Referring simultaneously to FIGS. 1 and 4, a solid axle 12 extends laterally through the lower end of primary tube 2.
Spacers 18 and 20 are slidably mounted over the protruding left and right ends of axle 12 for outward spacing of left and right wheels 8 and 10. Referring simultaneously to FIGS. 1 and 3, lock caps 14 and 16 are securely driven over opposing ends of axle 12, the lock caps holding in place the left and right wheels 8 and 10 along with axle 12.
In use of the instant inventive sports equipment cart, referring to FIG. 2, larger sports balls such as basketballs, four square balls, and soccer balls 78 are stored within the interior bore of primary tube 2, axle 12 serving as a slide stop preventing such balls from slidably moving through the lower end of primary tube 2. Baseballs or softballs 74 are stored within the hollow interior bore of secondary tube 36, crossbar 50 preventing such balls from falling through the lower end of said tube. Similarly, tennis balls 80 are stored within the hollow bore of the smallest secondary tube 52, crossbar 62 preventing tennis balls 80 from falling completely therethrough. In use, upon pulling a ball out of any of saddle shaped apertures 6, 40, or 56, the next successive balls stored above falls into place upon crossbar 50, 12, or 62, such ball being ready for dispensation. Upon rearward tilting of cart 1, wheels 8 and 10 contact the ground, facilitating rolling transportation of the entire assembly.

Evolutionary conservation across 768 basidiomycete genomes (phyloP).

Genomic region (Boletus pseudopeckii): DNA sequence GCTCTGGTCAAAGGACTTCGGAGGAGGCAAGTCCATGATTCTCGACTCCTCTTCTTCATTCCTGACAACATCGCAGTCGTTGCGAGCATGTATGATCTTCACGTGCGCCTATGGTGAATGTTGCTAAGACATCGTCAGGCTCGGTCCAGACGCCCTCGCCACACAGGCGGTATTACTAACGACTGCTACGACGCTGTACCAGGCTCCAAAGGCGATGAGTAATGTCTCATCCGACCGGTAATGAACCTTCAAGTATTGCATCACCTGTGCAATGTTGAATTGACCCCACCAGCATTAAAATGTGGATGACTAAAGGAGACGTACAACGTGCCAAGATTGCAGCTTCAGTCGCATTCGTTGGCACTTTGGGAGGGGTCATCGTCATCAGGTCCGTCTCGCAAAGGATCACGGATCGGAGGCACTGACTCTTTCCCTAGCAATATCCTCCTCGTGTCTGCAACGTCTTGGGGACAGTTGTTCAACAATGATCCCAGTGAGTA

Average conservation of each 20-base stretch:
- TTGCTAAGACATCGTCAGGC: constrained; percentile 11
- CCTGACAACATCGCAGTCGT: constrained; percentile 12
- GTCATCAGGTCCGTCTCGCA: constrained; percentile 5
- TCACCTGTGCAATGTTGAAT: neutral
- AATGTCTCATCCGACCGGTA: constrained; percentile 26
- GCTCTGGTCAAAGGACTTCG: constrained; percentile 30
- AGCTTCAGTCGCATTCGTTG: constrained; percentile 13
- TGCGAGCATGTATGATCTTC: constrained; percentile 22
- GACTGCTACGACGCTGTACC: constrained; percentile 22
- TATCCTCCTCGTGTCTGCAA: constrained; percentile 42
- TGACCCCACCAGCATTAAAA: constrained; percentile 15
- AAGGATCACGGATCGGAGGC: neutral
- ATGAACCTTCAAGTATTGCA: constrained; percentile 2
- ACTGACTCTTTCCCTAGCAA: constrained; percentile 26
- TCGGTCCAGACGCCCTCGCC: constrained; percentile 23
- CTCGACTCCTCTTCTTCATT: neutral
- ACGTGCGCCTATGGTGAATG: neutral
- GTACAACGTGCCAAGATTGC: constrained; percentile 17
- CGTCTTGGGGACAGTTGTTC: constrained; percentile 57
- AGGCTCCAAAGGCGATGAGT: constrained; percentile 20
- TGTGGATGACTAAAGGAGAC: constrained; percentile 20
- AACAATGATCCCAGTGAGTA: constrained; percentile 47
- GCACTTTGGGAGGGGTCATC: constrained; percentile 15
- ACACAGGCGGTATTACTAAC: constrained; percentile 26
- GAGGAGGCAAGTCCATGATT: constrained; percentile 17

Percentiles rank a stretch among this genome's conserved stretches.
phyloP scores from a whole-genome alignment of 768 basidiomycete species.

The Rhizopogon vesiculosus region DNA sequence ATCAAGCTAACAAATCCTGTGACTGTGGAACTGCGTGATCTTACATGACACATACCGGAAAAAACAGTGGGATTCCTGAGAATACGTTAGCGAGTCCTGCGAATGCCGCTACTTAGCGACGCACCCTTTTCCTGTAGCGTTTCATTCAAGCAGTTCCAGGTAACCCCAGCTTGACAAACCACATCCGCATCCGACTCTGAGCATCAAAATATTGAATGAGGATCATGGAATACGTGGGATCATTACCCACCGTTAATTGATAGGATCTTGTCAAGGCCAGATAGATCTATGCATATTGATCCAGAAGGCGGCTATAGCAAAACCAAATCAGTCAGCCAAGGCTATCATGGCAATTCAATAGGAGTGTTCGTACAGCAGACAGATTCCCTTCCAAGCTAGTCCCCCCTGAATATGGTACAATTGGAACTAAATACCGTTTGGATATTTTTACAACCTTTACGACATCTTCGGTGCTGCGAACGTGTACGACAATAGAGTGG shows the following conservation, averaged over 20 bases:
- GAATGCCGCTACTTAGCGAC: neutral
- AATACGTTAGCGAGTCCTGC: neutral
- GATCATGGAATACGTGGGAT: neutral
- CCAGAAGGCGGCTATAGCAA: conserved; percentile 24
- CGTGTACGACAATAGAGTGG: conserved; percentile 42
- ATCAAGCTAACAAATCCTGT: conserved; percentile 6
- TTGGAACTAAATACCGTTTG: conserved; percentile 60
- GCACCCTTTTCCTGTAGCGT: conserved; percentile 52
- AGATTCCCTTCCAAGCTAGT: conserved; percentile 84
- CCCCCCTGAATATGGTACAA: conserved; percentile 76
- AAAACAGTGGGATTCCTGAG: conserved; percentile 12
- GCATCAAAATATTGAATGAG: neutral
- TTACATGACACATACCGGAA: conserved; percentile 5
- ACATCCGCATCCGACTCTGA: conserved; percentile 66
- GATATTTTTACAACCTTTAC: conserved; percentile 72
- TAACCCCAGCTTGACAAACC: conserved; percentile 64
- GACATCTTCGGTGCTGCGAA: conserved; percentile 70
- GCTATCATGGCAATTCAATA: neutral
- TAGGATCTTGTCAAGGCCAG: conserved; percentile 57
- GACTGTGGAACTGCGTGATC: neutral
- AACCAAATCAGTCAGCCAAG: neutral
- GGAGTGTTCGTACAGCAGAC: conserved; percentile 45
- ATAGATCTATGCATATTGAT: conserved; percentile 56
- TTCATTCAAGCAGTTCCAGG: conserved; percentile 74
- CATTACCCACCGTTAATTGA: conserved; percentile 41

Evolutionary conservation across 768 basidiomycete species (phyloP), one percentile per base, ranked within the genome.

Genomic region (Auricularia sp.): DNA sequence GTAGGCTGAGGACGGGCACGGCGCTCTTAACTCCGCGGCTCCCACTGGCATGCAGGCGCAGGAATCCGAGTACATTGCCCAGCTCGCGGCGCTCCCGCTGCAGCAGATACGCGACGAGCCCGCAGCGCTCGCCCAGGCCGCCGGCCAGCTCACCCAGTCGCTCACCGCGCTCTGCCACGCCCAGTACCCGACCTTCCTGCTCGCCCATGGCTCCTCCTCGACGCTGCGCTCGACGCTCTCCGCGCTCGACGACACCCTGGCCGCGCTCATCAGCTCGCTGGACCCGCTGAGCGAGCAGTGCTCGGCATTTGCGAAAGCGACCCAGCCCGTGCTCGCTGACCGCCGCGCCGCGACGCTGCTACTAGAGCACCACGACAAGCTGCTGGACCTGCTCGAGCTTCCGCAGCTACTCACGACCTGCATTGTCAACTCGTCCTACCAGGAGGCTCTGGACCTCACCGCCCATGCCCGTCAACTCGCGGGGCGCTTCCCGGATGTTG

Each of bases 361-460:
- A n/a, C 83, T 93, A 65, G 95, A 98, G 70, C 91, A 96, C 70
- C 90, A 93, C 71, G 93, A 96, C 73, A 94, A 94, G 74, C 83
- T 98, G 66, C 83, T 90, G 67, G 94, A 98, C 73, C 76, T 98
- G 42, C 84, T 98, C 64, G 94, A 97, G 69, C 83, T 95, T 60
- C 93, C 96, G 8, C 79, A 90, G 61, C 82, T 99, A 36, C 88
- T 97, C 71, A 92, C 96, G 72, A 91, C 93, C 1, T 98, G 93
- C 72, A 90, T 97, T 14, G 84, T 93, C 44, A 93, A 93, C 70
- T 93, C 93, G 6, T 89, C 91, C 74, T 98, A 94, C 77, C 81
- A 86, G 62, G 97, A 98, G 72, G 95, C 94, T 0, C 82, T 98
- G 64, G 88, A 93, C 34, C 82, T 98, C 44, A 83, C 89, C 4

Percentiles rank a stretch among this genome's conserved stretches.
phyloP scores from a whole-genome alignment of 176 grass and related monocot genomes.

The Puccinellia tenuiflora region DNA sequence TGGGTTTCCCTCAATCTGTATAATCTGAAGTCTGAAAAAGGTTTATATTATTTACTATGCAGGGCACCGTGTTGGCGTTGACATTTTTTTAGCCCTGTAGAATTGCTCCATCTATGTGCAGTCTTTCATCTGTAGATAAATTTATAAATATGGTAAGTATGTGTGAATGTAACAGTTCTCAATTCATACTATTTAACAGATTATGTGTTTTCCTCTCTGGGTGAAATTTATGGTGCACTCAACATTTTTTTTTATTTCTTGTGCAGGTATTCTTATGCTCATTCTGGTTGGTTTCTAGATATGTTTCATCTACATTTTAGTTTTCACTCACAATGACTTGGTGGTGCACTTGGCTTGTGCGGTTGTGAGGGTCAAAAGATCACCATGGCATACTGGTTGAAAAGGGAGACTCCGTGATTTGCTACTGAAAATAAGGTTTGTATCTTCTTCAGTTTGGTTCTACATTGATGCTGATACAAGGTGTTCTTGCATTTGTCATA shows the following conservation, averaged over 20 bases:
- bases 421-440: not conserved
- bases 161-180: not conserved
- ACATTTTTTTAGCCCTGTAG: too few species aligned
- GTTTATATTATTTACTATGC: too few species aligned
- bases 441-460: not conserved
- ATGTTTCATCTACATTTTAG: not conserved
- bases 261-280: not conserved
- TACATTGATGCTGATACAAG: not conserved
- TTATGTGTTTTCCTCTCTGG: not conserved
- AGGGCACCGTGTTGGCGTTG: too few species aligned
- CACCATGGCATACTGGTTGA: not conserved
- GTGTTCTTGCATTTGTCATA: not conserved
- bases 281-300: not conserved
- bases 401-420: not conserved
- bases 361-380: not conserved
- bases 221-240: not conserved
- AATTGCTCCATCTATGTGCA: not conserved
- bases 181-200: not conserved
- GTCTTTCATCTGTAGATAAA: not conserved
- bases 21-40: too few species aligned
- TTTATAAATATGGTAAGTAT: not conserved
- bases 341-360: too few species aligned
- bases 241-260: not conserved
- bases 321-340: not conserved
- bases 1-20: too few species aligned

While the principles of the invention have been made clear in the above illustrative embodiment, those skilled in the art may make modifications in the structure, arrangement, portions and components of the invention without departing from those principles. Accordingly, it is intended that the description and drawings be interpreted as illustrative and not in the limiting sense, and that the invention be given a scope commensurate with the appended claims.
|Cited Patent||Filing date||Publication date||Applicant||Title|
|US1419093 *||Apr 22, 1921||Jun 6, 1922||Ludwig R Zepka||Motor-vehicle protector|
|US2590154||Dec 17, 1948||Mar 25, 1952||Burns May||Golf club carrier|
|US2756901 *||Apr 15, 1954||Jul 31, 1956||Buckeye Bait Corp||Dispenser and display device for spherical objects|
|US3010775||Feb 18, 1959||Nov 28, 1961||Giovannelli Raymond R||Transportable storage device|
|US3064823 *||Mar 28, 1961||Nov 20, 1962||Shock Frank E||Table tennis set mounting and retaining means|
|US3164393||Jul 30, 1962||Jan 5, 1965||Ii Frank K Upham||Golf club carrying device|
|US3371795||Jan 28, 1966||Mar 5, 1968||Paul J. Rosonke||Ball rack|
|US3869137||Aug 17, 1973||Mar 4, 1975||Byrom Raymond R||Portable storage cart|
|US3876223||Dec 20, 1973||Apr 8, 1975||Reilly Agnes C O||Baseball equipment storage and transporting cart|
|US4227710||Feb 22, 1979||Oct 14, 1980||Hugh J. Finnerty||Mobile baseball equipment storage device|
|US4418930 *||Jul 31, 1981||Dec 6, 1983||Ryan Jr James J||Baseball/softball cart|
|US4561547||Sep 28, 1983||Dec 31, 1985||Estwanik Iii Joseph J||Suspendible storage assembly|